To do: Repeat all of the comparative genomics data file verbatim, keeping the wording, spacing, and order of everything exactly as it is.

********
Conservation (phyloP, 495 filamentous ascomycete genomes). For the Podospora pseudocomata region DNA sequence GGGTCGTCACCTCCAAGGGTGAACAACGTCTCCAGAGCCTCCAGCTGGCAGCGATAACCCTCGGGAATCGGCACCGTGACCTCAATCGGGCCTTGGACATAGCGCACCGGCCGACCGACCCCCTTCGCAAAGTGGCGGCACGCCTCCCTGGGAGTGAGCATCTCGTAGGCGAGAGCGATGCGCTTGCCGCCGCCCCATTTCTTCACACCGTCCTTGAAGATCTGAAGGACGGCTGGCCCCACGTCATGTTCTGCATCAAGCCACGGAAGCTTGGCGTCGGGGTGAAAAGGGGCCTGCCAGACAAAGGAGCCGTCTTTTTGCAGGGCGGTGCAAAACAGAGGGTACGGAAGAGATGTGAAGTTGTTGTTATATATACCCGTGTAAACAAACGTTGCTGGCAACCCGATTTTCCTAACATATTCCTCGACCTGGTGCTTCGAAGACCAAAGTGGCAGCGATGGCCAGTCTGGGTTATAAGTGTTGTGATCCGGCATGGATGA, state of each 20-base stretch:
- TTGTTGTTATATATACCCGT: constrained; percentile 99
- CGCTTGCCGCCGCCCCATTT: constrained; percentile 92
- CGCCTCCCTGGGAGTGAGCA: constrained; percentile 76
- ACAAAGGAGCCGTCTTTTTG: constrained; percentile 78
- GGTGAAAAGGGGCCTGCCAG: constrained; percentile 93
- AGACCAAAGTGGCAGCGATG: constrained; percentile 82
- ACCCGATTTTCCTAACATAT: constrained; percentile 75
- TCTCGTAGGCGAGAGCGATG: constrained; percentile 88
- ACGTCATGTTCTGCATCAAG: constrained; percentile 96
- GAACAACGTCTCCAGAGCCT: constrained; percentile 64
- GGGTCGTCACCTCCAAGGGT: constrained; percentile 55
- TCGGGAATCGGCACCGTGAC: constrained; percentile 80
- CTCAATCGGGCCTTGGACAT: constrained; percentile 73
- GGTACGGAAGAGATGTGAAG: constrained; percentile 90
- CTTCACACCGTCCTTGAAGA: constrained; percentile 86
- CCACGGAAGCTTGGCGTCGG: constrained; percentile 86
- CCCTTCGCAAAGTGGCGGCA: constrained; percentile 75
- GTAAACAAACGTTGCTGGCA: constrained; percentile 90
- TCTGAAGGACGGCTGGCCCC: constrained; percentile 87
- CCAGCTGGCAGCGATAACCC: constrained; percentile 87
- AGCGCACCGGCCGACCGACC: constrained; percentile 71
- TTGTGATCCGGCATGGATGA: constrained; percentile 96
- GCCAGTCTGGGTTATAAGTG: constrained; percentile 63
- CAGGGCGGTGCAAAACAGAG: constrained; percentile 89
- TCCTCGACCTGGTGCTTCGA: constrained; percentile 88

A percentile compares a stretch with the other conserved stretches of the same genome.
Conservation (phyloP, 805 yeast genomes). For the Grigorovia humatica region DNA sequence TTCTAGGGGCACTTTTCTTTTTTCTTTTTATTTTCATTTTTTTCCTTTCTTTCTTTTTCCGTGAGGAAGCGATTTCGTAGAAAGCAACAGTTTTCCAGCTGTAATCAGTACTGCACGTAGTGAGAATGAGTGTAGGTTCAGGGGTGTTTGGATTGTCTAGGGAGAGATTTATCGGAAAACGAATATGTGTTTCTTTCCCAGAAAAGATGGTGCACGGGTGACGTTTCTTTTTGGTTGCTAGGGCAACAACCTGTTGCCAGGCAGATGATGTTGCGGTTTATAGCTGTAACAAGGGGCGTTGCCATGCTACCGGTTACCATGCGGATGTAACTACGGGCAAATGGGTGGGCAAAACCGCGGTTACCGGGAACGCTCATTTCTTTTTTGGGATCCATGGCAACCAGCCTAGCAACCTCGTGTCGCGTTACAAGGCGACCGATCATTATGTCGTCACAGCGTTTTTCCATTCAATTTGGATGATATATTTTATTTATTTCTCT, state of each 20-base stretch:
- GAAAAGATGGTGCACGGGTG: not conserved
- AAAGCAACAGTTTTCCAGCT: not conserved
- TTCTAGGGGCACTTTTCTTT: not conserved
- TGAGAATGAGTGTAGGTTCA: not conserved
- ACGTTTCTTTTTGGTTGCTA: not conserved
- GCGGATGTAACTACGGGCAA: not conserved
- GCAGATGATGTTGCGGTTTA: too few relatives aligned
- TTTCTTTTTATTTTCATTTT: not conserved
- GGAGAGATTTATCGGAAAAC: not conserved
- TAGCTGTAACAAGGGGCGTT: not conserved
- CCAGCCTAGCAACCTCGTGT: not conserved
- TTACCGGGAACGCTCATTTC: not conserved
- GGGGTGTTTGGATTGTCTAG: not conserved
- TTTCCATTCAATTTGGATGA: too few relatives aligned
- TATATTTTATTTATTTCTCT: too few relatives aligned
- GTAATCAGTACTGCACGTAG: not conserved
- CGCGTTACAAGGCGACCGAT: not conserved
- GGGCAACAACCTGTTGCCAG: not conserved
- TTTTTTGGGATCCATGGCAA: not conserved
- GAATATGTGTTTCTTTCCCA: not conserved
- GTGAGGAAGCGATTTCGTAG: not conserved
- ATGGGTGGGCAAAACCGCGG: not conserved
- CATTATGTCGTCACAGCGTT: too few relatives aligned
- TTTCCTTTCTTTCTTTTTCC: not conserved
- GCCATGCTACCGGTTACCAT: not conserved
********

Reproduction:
Conservation (phyloP, 495 filamentous ascomycete genomes). For the Podospora pseudocomata region DNA sequence GGGTCGTCACCTCCAAGGGTGAACAACGTCTCCAGAGCCTCCAGCTGGCAGCGATAACCCTCGGGAATCGGCACCGTGACCTCAATCGGGCCTTGGACATAGCGCACCGGCCGACCGACCCCCTTCGCAAAGTGGCGGCACGCCTCCCTGGGAGTGAGCATCTCGTAGGCGAGAGCGATGCGCTTGCCGCCGCCCCATTTCTTCACACCGTCCTTGAAGATCTGAAGGACGGCTGGCCCCACGTCATGTTCTGCATCAAGCCACGGAAGCTTGGCGTCGGGGTGAAAAGGGGCCTGCCAGACAAAGGAGCCGTCTTTTTGCAGGGCGGTGCAAAACAGAGGGTACGGAAGAGATGTGAAGTTGTTGTTATATATACCCGTGTAAACAAACGTTGCTGGCAACCCGATTTTCCTAACATATTCCTCGACCTGGTGCTTCGAAGACCAAAGTGGCAGCGATGGCCAGTCTGGGTTATAAGTGTTGTGATCCGGCATGGATGA, state of each 20-base stretch:
- TTGTTGTTATATATACCCGT: constrained; percentile 99
- CGCTTGCCGCCGCCCCATTT: constrained; percentile 92
- CGCCTCCCTGGGAGTGAGCA: constrained; percentile 76
- ACAAAGGAGCCGTCTTTTTG: constrained; percentile 78
- GGTGAAAAGGGGCCTGCCAG: constrained; percentile 93
- AGACCAAAGTGGCAGCGATG: constrained; percentile 82
- ACCCGATTTTCCTAACATAT: constrained; percentile 75
- TCTCGTAGGCGAGAGCGATG: constrained; percentile 88
- ACGTCATGTTCTGCATCAAG: constrained; percentile 96
- GAACAACGTCTCCAGAGCCT: constrained; percentile 64
- GGGTCGTCACCTCCAAGGGT: constrained; percentile 55
- TCGGGAATCGGCACCGTGAC: constrained; percentile 80
- CTCAATCGGGCCTTGGACAT: constrained; percentile 73
- GGTACGGAAGAGATGTGAAG: constrained; percentile 90
- CTTCACACCGTCCTTGAAGA: constrained; percentile 86
- CCACGGAAGCTTGGCGTCGG: constrained; percentile 86
- CCCTTCGCAAAGTGGCGGCA: constrained; percentile 75
- GTAAACAAACGTTGCTGGCA: constrained; percentile 90
- TCTGAAGGACGGCTGGCCCC: constrained; percentile 87
- CCAGCTGGCAGCGATAACCC: constrained; percentile 87
- AGCGCACCGGCCGACCGACC: constrained; percentile 71
- TTGTGATCCGGCATGGATGA: constrained; percentile 96
- GCCAGTCTGGGTTATAAGTG: constrained; percentile 63
- CAGGGCGGTGCAAAACAGAG: constrained; percentile 89
- TCCTCGACCTGGTGCTTCGA: constrained; percentile 88

A percentile compares a stretch with the other conserved stretches of the same genome.
Conservation (phyloP, 805 yeast genomes). For the Grigorovia humatica region DNA sequence TTCTAGGGGCACTTTTCTTTTTTCTTTTTATTTTCATTTTTTTCCTTTCTTTCTTTTTCCGTGAGGAAGCGATTTCGTAGAAAGCAACAGTTTTCCAGCTGTAATCAGTACTGCACGTAGTGAGAATGAGTGTAGGTTCAGGGGTGTTTGGATTGTCTAGGGAGAGATTTATCGGAAAACGAATATGTGTTTCTTTCCCAGAAAAGATGGTGCACGGGTGACGTTTCTTTTTGGTTGCTAGGGCAACAACCTGTTGCCAGGCAGATGATGTTGCGGTTTATAGCTGTAACAAGGGGCGTTGCCATGCTACCGGTTACCATGCGGATGTAACTACGGGCAAATGGGTGGGCAAAACCGCGGTTACCGGGAACGCTCATTTCTTTTTTGGGATCCATGGCAACCAGCCTAGCAACCTCGTGTCGCGTTACAAGGCGACCGATCATTATGTCGTCACAGCGTTTTTCCATTCAATTTGGATGATATATTTTATTTATTTCTCT, state of each 20-base stretch:
- GAAAAGATGGTGCACGGGTG: not conserved
- AAAGCAACAGTTTTCCAGCT: not conserved
- TTCTAGGGGCACTTTTCTTT: not conserved
- TGAGAATGAGTGTAGGTTCA: not conserved
- ACGTTTCTTTTTGGTTGCTA: not conserved
- GCGGATGTAACTACGGGCAA: not conserved
- GCAGATGATGTTGCGGTTTA: too few relatives aligned
- TTTCTTTTTATTTTCATTTT: not conserved
- GGAGAGATTTATCGGAAAAC: not conserved
- TAGCTGTAACAAGGGGCGTT: not conserved
- CCAGCCTAGCAACCTCGTGT: not conserved
- TTACCGGGAACGCTCATTTC: not conserved
- GGGGTGTTTGGATTGTCTAG: not conserved
- TTTCCATTCAATTTGGATGA: too few relatives aligned
- TATATTTTATTTATTTCTCT: too few relatives aligned
- GTAATCAGTACTGCACGTAG: not conserved
- CGCGTTACAAGGCGACCGAT: not conserved
- GGGCAACAACCTGTTGCCAG: not conserved
- TTTTTTGGGATCCATGGCAA: not conserved
- GAATATGTGTTTCTTTCCCA: not conserved
- GTGAGGAAGCGATTTCGTAG: not conserved
- ATGGGTGGGCAAAACCGCGG: not conserved
- CATTATGTCGTCACAGCGTT: too few relatives aligned
- TTTCCTTTCTTTCTTTTTCC: not conserved
- GCCATGCTACCGGTTACCAT: not conserved